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Kondor D.VII


Single-Seat, Single-Engine Fighter Prototype


Imperial Germany | 1918



"The Kondor D.VIIwas a biplane evolution of the earlier Dreidecker triplane form for the German company during World War 1."



Authored By: Staff Writer | Last Edited: 07/31/2019 | Content ©www.MilitaryFactory.com | The following text is exclusive to this site; No A.I. was used in the generation of this content.
Flag of Image from the Public Domain.
Firepower
Performance
Survivability
Versatility
Impact
During World War 1 (1914-1918), Kondor Flugzeugwerke of the German Empire was based out of Essen and the primary personnel in the company were Walter Rethel and Paul G. Ehrhardt. During mid-1917, the company tried, rather unsuccessfully, to sell the German air service on its "Dreidecker" single-seat triplane fighter as severe vibration issues kept this design grounded. Then came the D.I, D.II, and D.VI fighters which adopted a more traditional biplane wing arrangement - save for the D.VI which went a step further and attempted to split the upper wing member in an effort to afford its pilot a better view out-of-the-cockpit. None of these designs succeeded in their attempts but this did not stop the company from moving forward with other design ideas.

The D.VII was the next evolution of the Kondor fighter line and an offshoot of the original Dreidecker - though redesigned from the ground-up into a biplane fighting form. This meant the loss of the uppermost wing member common to the triplane arrangement which simplified construction, saved on weight, and reduced drag in the process. Over the hub of the propeller was fitted an oversized spinner for additional aerodynamic efficiency. The fuselage was well-rounded and streamlined from nose-to-tail. The tail was made up of the usual triple plane arrangement and the undercarriage was wheeled at the main legs. The two wing assemblies were joined to one another by a rather unique tripod-style strut support system with the upper wing further connected to the top of the fuselage and the lower wing networked into the undercarriage supports.

Internally, a steel-tubed "cage" made up the framework of the aircraft with metal used at critical areas (such as the engine block). Plywood could be found at the fuselage, along the lower wings, and throughout the tail section. Before long, the Mercedes D.III was used to power the new aircraft and this outputted 160 horsepower when driving the two-bladed propeller unit at the nose.

Armament would have followed the Kondor norm - 2 x 7.92mm LMG 08/15 air-cooled machine guns set over the nose and synchronized to fire through the spinning propeller blades.

Testing of the D.VII occurred during the Spring of 1918 but the design was not included as part of the June 1918 trials to fulfill the D-type fighter requirement for the German air service. Even so, by this time development of the D.VII appears to have ended with attention having moved on to the Kondor E.3 (D.I) parasol-winged fighter for July 1918 (detailed elsewhere on this site).

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Power & Performance
Those special qualities that separate one aircraft design from another. Performance specifications presented assume optimal operating conditions for the Kondor D.VII Single-Seat, Single-Engine Fighter Prototype.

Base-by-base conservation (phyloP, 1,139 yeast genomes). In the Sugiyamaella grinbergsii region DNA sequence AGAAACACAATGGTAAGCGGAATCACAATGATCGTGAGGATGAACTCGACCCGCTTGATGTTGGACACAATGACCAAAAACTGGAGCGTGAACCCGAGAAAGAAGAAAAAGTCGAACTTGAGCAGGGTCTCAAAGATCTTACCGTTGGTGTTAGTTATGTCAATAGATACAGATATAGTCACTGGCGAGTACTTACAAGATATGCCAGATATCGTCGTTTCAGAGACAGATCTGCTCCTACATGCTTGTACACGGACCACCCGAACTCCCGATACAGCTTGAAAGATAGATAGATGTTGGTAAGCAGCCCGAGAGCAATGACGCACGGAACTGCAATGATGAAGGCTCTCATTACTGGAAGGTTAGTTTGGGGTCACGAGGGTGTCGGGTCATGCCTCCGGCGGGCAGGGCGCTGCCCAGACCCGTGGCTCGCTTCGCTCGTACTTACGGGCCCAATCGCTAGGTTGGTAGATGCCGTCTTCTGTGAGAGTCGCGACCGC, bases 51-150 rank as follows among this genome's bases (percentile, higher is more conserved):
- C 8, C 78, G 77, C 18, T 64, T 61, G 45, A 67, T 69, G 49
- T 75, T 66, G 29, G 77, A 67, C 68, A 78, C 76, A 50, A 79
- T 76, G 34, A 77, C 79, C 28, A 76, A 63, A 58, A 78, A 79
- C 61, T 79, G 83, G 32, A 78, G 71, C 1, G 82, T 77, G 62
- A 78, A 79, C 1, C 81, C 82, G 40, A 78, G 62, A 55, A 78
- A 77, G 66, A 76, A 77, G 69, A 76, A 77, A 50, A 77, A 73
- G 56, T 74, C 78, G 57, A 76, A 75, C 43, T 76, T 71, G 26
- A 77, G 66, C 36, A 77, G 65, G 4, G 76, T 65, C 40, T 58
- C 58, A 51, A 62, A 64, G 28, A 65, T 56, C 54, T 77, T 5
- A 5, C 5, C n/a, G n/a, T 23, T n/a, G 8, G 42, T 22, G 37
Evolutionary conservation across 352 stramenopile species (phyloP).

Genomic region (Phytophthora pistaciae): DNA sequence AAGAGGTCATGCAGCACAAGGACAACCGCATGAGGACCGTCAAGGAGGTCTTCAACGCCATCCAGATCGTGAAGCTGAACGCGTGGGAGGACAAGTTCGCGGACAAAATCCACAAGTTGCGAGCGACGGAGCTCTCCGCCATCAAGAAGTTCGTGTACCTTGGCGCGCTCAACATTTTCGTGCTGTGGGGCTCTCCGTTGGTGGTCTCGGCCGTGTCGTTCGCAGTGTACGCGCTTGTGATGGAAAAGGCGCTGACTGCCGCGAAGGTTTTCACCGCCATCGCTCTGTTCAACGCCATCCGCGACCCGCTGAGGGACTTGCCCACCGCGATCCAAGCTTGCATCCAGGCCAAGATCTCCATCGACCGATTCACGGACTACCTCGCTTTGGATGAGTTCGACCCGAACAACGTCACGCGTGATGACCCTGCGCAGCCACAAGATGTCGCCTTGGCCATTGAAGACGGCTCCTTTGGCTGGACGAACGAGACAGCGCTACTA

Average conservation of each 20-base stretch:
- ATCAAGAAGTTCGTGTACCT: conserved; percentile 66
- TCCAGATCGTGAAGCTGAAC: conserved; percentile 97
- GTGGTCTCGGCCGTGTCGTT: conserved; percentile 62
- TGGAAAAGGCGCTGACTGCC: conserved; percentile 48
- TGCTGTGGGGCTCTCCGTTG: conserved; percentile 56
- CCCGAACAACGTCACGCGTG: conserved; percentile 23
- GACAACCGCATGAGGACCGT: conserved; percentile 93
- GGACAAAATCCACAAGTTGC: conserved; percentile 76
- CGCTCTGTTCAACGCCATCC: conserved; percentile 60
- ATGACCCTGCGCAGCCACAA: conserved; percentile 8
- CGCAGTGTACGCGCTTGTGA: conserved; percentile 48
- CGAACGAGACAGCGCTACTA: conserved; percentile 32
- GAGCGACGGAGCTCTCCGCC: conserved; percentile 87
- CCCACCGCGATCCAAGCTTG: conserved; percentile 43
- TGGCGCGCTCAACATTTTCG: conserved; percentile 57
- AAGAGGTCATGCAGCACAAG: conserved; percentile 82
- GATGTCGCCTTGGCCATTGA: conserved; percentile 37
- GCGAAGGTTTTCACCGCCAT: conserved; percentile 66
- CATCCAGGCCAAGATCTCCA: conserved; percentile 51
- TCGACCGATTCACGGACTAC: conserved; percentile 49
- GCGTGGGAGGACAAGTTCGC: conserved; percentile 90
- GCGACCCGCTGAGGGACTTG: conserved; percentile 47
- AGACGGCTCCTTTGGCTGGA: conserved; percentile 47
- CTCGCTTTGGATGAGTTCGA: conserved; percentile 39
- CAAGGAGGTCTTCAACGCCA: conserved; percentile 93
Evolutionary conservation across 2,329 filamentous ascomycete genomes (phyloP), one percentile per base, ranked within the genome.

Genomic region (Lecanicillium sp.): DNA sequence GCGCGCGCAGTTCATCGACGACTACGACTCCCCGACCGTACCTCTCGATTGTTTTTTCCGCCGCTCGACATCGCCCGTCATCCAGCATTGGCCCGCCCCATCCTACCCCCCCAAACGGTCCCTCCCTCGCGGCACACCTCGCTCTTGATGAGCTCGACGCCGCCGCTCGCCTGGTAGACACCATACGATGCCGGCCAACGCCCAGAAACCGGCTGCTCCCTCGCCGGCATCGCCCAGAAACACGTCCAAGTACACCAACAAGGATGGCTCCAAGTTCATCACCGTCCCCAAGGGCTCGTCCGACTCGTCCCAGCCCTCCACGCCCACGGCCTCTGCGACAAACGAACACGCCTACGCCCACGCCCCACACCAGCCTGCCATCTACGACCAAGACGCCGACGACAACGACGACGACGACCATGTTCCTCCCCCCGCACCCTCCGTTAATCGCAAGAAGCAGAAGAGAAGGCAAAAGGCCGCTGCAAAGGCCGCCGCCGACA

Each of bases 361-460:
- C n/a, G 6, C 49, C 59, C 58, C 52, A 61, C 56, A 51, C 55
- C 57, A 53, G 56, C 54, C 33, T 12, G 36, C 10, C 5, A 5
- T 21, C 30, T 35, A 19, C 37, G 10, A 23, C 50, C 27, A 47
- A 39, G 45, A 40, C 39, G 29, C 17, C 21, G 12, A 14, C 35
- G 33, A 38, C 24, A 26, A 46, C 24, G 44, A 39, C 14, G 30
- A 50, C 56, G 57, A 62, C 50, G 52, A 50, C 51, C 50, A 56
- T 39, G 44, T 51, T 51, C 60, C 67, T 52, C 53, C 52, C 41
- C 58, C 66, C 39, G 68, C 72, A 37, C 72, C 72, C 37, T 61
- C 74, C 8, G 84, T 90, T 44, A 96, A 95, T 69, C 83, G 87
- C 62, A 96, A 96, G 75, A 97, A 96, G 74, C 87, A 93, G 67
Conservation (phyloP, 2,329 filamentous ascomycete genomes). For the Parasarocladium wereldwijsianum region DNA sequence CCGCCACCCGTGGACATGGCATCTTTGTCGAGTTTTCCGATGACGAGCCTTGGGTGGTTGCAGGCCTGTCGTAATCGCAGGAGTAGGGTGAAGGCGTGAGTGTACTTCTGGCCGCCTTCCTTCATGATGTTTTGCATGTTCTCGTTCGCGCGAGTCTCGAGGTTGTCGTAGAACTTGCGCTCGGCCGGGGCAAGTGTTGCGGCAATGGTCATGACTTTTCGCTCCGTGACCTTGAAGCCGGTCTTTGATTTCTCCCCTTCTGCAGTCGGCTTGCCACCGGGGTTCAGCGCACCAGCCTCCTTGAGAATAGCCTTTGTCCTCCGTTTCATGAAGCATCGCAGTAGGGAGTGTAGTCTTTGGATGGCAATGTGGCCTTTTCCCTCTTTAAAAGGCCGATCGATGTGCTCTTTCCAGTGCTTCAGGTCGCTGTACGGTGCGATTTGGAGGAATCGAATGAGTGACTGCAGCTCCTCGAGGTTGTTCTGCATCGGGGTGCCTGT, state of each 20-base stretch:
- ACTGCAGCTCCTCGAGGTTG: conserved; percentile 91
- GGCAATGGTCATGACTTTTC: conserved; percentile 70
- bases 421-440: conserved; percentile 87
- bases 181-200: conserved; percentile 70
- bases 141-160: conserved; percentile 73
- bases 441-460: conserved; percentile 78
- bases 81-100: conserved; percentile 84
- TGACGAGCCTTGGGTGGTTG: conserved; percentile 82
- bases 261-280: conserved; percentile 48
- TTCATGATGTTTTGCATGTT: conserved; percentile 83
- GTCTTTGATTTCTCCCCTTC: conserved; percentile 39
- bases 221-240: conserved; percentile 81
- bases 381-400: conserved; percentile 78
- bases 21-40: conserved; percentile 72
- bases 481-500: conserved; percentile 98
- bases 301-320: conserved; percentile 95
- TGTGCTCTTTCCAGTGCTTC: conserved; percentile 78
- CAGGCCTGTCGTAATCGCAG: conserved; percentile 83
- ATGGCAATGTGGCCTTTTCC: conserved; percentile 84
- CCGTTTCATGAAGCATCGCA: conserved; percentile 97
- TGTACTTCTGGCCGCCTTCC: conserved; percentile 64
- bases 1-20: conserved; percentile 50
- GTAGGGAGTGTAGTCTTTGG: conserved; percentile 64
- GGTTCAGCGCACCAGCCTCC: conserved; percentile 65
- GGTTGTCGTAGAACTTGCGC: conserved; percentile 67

1 x Mercedes D.III engine developing 160 horsepower and driving a two-bladed propeller unit at the nose.
Propulsion
112 mph
180 kph | 97 kts
Max Speed
157 miles
252 km | 136 nm
Operational Range
City-to-City Ranges
Operational range when compared to distances between major cities (in KM).
NYC
 
  LON
LON
 
  PAR
PAR
 
  BER
BER
 
  MOS
MOS
 
  TOK
TOK
 
  SYD
SYD
 
  LAX
LAX
 
  NYC
Structure
The nose-to-tail, wingtip-to-wingtip physical qualities of the Kondor D.VII Single-Seat, Single-Engine Fighter Prototype.
1
(MANNED)
Crew
20.3 ft
6.20 m
O/A Length
27.9 ft
(8.50 m)
O/A Width
7.5 ft
(2.30 m)
O/A Height
1,323 lb
(600 kg)
Empty Weight
3,814 lb
(1,730 kg)
MTOW
Armament
Available supported armament and special-mission equipment featured in the design of the Kondor D.VII Single-Seat, Single-Engine Fighter Prototype .
PROBABLE:
2 x 7.92mm LMG 08/15 machine guns synchronized to fire through the spinning propeller blades.
Variants
Notable series variants as part of the Kondor D.VII family line.
D.VII - Base Series Designation; single prototype completed and test flown in mid-1918.
Operators
Global customers who have evaluated and/or operated the Kondor D.VII. Nations are displayed by flag, each linked to their respective national aircraft listing.

Total Production: 1 Units

Contractor(s): Kondor Flugaeugwerke - German Empire
National flag of the German Empire

[ German Empire (cancelled) ]
Relative Max Speed
Hi: 120mph
Lo: 60mph
Aircraft Max Listed Speed (112mph).

Graph Average of 90 MPH.
Era Crossover
Pie graph section
Showcasing Aircraft Era Crossover (if any)
Production Comparison
1
36183
44000
Entry compared against Ilyushin IL-2 (military) and Cessna 172 (civilian) total production.
MACH Regime (Sonic)
Sub
Trans
Super
Hyper
HiHyper
ReEntry
RANGES (MPH) Subsonic: <614mph | Transonic: 614-921 | Supersonic: 921-3836 | Hypersonic: 3836-7673 | Hi-Hypersonic: 7673-19180 | Reentry: >19030
Aviation Timeline
EarlyYrs
WWI
Interwar
WWII
ColdWar
Postwar
Modern
Future
1 / 1
Image of the Kondor D.VII
Image from the Public Domain.

Mission Roles
Some designs are single-minded in their approach while others offer a more versatile solution to airborne requirements.
AIR-TO-AIR COMBAT
INTERCEPTION
X-PLANE
Recognition
Some designs stand the test of time while others are doomed to never advance beyond the drawing board; let history be their judge.
Going Further...
The Kondor D.VII Single-Seat, Single-Engine Fighter Prototype appears in the following collections:
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